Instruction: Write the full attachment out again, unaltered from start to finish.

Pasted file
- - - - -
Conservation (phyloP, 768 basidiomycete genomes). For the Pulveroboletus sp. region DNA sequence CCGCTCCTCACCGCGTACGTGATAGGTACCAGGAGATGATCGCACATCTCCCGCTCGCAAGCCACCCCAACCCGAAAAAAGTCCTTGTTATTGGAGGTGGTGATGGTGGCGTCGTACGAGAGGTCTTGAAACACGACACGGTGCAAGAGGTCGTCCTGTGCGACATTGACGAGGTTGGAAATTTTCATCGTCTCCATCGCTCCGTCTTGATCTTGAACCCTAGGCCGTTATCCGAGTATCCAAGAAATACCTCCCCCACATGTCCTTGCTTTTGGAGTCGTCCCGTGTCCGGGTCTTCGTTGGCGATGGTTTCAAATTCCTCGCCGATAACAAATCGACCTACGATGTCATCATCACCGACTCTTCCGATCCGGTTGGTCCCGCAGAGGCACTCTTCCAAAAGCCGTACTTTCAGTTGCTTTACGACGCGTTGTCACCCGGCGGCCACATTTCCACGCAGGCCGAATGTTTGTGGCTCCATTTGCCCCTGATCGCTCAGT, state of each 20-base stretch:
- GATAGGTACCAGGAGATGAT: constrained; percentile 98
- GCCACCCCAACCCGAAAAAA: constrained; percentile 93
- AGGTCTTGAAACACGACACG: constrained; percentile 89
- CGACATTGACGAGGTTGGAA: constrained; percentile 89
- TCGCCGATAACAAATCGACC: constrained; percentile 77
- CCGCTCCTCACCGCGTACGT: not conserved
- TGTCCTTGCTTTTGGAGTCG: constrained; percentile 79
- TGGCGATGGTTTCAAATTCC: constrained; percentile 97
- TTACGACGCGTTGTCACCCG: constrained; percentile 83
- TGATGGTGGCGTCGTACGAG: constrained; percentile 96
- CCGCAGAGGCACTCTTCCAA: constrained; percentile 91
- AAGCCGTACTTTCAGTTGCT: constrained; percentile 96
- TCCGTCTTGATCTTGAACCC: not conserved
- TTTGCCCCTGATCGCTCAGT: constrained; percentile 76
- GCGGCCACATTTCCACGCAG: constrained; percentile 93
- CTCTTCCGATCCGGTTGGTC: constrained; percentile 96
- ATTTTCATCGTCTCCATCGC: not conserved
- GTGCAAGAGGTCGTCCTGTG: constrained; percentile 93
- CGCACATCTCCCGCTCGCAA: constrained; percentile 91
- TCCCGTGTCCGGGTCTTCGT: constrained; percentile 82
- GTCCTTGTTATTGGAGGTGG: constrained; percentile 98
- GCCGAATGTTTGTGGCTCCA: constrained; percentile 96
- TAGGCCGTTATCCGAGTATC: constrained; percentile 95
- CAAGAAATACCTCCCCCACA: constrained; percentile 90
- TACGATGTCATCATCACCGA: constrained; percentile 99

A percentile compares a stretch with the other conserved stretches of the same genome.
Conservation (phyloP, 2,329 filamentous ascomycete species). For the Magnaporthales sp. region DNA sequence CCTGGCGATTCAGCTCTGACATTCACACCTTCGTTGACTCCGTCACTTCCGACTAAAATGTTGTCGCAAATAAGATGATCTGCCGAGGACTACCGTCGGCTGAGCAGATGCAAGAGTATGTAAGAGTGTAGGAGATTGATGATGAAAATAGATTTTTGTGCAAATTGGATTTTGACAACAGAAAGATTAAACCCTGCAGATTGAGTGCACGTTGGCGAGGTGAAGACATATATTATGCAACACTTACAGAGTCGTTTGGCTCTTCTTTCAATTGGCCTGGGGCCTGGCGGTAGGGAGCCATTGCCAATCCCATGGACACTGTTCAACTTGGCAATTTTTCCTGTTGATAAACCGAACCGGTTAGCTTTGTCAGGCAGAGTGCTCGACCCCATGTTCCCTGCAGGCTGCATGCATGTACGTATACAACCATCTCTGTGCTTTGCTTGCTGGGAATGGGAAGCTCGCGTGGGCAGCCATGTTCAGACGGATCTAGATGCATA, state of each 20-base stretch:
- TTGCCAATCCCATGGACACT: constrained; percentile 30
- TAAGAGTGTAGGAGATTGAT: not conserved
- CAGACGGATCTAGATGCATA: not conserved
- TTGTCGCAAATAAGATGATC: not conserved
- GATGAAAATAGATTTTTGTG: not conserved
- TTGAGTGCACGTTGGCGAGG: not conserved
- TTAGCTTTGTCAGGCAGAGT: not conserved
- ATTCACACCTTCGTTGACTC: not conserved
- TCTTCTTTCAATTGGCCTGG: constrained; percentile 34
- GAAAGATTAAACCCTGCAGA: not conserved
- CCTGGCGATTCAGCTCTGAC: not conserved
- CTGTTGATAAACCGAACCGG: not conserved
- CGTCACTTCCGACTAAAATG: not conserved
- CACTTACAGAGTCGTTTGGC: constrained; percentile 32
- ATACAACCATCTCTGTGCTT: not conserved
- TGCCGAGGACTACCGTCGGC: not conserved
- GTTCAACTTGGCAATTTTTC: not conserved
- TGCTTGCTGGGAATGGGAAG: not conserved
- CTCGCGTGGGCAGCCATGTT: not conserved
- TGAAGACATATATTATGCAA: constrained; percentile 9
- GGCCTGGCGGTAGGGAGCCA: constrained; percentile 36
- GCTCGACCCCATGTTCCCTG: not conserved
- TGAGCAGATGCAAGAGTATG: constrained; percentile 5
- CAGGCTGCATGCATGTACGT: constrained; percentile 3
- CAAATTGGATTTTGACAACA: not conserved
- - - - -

Conservation (phyloP, 768 basidiomycete genomes). For the Pulveroboletus sp. region DNA sequence CCGCTCCTCACCGCGTACGTGATAGGTACCAGGAGATGATCGCACATCTCCCGCTCGCAAGCCACCCCAACCCGAAAAAAGTCCTTGTTATTGGAGGTGGTGATGGTGGCGTCGTACGAGAGGTCTTGAAACACGACACGGTGCAAGAGGTCGTCCTGTGCGACATTGACGAGGTTGGAAATTTTCATCGTCTCCATCGCTCCGTCTTGATCTTGAACCCTAGGCCGTTATCCGAGTATCCAAGAAATACCTCCCCCACATGTCCTTGCTTTTGGAGTCGTCCCGTGTCCGGGTCTTCGTTGGCGATGGTTTCAAATTCCTCGCCGATAACAAATCGACCTACGATGTCATCATCACCGACTCTTCCGATCCGGTTGGTCCCGCAGAGGCACTCTTCCAAAAGCCGTACTTTCAGTTGCTTTACGACGCGTTGTCACCCGGCGGCCACATTTCCACGCAGGCCGAATGTTTGTGGCTCCATTTGCCCCTGATCGCTCAGT, state of each 20-base stretch:
- GATAGGTACCAGGAGATGAT: constrained; percentile 98
- GCCACCCCAACCCGAAAAAA: constrained; percentile 93
- AGGTCTTGAAACACGACACG: constrained; percentile 89
- CGACATTGACGAGGTTGGAA: constrained; percentile 89
- TCGCCGATAACAAATCGACC: constrained; percentile 77
- CCGCTCCTCACCGCGTACGT: not conserved
- TGTCCTTGCTTTTGGAGTCG: constrained; percentile 79
- TGGCGATGGTTTCAAATTCC: constrained; percentile 97
- TTACGACGCGTTGTCACCCG: constrained; percentile 83
- TGATGGTGGCGTCGTACGAG: constrained; percentile 96
- CCGCAGAGGCACTCTTCCAA: constrained; percentile 91
- AAGCCGTACTTTCAGTTGCT: constrained; percentile 96
- TCCGTCTTGATCTTGAACCC: not conserved
- TTTGCCCCTGATCGCTCAGT: constrained; percentile 76
- GCGGCCACATTTCCACGCAG: constrained; percentile 93
- CTCTTCCGATCCGGTTGGTC: constrained; percentile 96
- ATTTTCATCGTCTCCATCGC: not conserved
- GTGCAAGAGGTCGTCCTGTG: constrained; percentile 93
- CGCACATCTCCCGCTCGCAA: constrained; percentile 91
- TCCCGTGTCCGGGTCTTCGT: constrained; percentile 82
- GTCCTTGTTATTGGAGGTGG: constrained; percentile 98
- GCCGAATGTTTGTGGCTCCA: constrained; percentile 96
- TAGGCCGTTATCCGAGTATC: constrained; percentile 95
- CAAGAAATACCTCCCCCACA: constrained; percentile 90
- TACGATGTCATCATCACCGA: constrained; percentile 99

A percentile compares a stretch with the other conserved stretches of the same genome.
Conservation (phyloP, 2,329 filamentous ascomycete species). For the Magnaporthales sp. region DNA sequence CCTGGCGATTCAGCTCTGACATTCACACCTTCGTTGACTCCGTCACTTCCGACTAAAATGTTGTCGCAAATAAGATGATCTGCCGAGGACTACCGTCGGCTGAGCAGATGCAAGAGTATGTAAGAGTGTAGGAGATTGATGATGAAAATAGATTTTTGTGCAAATTGGATTTTGACAACAGAAAGATTAAACCCTGCAGATTGAGTGCACGTTGGCGAGGTGAAGACATATATTATGCAACACTTACAGAGTCGTTTGGCTCTTCTTTCAATTGGCCTGGGGCCTGGCGGTAGGGAGCCATTGCCAATCCCATGGACACTGTTCAACTTGGCAATTTTTCCTGTTGATAAACCGAACCGGTTAGCTTTGTCAGGCAGAGTGCTCGACCCCATGTTCCCTGCAGGCTGCATGCATGTACGTATACAACCATCTCTGTGCTTTGCTTGCTGGGAATGGGAAGCTCGCGTGGGCAGCCATGTTCAGACGGATCTAGATGCATA, state of each 20-base stretch:
- TTGCCAATCCCATGGACACT: constrained; percentile 30
- TAAGAGTGTAGGAGATTGAT: not conserved
- CAGACGGATCTAGATGCATA: not conserved
- TTGTCGCAAATAAGATGATC: not conserved
- GATGAAAATAGATTTTTGTG: not conserved
- TTGAGTGCACGTTGGCGAGG: not conserved
- TTAGCTTTGTCAGGCAGAGT: not conserved
- ATTCACACCTTCGTTGACTC: not conserved
- TCTTCTTTCAATTGGCCTGG: constrained; percentile 34
- GAAAGATTAAACCCTGCAGA: not conserved
- CCTGGCGATTCAGCTCTGAC: not conserved
- CTGTTGATAAACCGAACCGG: not conserved
- CGTCACTTCCGACTAAAATG: not conserved
- CACTTACAGAGTCGTTTGGC: constrained; percentile 32
- ATACAACCATCTCTGTGCTT: not conserved
- TGCCGAGGACTACCGTCGGC: not conserved
- GTTCAACTTGGCAATTTTTC: not conserved
- TGCTTGCTGGGAATGGGAAG: not conserved
- CTCGCGTGGGCAGCCATGTT: not conserved
- TGAAGACATATATTATGCAA: constrained; percentile 9
- GGCCTGGCGGTAGGGAGCCA: constrained; percentile 36
- GCTCGACCCCATGTTCCCTG: not conserved
- TGAGCAGATGCAAGAGTATG: constrained; percentile 5
- CAGGCTGCATGCATGTACGT: constrained; percentile 3
- CAAATTGGATTTTGACAACA: not conserved